Cloud of steam, ash issues from Mount St. Helens

Onlookers gather, hoping to see predicted eruption

October 05, 2004|By Vincent J. Schodolski | Vincent J. Schodolski,CHICAGO TRIBUNE

MOUNT ST. HELENS NATIONAL MONUMENT, Wash. - One minute the cloud of steam and ash wasn't there and the next minute it was.

For about 30 minutes at midmorning yesterday, the Mount St. Helens volcano rumbled to life, filling a crystal blue early autumn sky with more evidence of the seismic activity within the crater.

"It was awesome," said resident Sandra Harrington. She was standing with a crowd of about two dozen onlookers on a roadside about 10 miles from the volcano.

The mood among the crowd was light, as long-range lenses were snapped onto digital cameras and the zooms of video cameras closed in on the plume of steam and ash.

"It can get tedious," said area resident Ed Baxter. "They say something will happen before this is all over, but they can't say when."

Geologists say this kind of seismic activity could go on for weeks, and they say there is a 70 percent chance that there will be some kind of eruption before the volcano goes quiet again.

They have repeatedly said that the eruption, if it comes, will not be as severe as the huge, deadly blast in 1980 that killed 57 people and turned the area around Mount St. Helens into a moonscape.

So far the dome of magma inside the crater has risen about 50 feet and was holding steady after each release of steam and ash as was seen yesterday. By contrast, the magma dome rose by 450 feet prior to the 1980 eruption.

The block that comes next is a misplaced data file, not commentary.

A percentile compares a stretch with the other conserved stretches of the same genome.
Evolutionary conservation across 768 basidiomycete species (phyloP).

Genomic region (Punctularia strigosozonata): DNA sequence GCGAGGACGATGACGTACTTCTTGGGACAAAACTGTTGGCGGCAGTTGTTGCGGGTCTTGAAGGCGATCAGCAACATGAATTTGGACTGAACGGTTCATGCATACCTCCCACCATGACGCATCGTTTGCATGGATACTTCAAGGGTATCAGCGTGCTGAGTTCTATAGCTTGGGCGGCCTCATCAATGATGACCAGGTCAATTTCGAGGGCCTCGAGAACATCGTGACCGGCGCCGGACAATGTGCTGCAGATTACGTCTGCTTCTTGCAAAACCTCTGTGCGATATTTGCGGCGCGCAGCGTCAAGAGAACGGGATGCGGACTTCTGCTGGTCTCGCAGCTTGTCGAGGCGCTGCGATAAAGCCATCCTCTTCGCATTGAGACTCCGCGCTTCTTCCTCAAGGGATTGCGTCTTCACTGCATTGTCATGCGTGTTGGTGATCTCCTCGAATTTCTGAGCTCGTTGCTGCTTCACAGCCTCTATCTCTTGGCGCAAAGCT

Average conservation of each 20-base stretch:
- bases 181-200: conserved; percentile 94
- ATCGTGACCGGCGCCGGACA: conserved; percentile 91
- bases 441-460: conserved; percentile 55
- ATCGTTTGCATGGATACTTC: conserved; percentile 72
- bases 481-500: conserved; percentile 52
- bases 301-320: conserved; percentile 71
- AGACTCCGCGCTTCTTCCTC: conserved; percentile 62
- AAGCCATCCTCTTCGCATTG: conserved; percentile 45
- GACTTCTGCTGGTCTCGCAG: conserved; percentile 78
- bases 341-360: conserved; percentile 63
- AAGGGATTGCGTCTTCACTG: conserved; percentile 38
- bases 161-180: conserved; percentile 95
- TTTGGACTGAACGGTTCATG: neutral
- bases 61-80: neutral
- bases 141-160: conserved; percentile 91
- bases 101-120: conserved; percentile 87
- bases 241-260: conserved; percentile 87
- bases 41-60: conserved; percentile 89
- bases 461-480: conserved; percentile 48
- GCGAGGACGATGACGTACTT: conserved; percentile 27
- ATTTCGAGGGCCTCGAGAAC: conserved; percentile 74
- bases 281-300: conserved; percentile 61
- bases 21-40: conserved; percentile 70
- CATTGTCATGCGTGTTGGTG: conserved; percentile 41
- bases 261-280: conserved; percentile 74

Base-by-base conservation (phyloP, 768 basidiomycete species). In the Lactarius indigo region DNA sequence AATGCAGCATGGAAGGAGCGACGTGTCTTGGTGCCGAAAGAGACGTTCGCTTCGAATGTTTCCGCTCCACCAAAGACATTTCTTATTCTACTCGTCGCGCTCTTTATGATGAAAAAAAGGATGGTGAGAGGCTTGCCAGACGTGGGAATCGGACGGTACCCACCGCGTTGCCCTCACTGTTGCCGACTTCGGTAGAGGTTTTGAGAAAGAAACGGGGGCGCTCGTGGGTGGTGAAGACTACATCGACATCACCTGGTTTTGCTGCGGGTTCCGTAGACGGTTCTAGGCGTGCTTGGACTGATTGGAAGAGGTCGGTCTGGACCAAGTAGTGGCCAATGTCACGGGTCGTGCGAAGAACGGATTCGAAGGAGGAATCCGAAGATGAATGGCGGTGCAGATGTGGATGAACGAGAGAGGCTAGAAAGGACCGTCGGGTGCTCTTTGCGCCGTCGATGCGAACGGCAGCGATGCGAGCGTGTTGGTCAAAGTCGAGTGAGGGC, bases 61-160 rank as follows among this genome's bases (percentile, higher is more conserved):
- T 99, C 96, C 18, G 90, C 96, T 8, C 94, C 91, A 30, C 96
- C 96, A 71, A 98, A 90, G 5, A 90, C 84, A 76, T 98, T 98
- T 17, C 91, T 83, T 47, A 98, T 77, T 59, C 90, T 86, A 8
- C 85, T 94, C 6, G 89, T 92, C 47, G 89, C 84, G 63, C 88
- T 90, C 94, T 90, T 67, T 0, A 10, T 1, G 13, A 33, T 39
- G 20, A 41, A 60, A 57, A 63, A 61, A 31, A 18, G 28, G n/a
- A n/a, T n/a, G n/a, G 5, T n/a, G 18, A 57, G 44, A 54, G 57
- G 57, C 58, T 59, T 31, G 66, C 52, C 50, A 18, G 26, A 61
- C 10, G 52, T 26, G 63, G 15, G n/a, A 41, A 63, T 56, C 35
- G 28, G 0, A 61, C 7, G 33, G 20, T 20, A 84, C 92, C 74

Perhaps because scientists are not warning of a major eruption, people around the volcano in southern Washington state appear to be more intrigued than intimidated.

Over the weekend, thousands of people gathered at several outlooks to watch the volcano, hoping to see an eruption. Many brought folding chairs and coolers, creating the atmosphere of a tailgate party. At Rosie's restaurant in nearby Woodland, Wash., a short-order cook and waitress debated calling the day's special a Mount St. Helens burger - half off.

Nonetheless, scientists left the alert level at 3, indicating an eruption was very likely. State officials asked the Federal Aviation Administration to close the airspace over Mount St. Helens.

Samples of the discharged material analyzed by geologists at the U.S. Geological Survey in Denver were found to contain mainly ground rock, but further tests were being conducted.

The Chicago Tribune is a Tribune Publishing newspaper.

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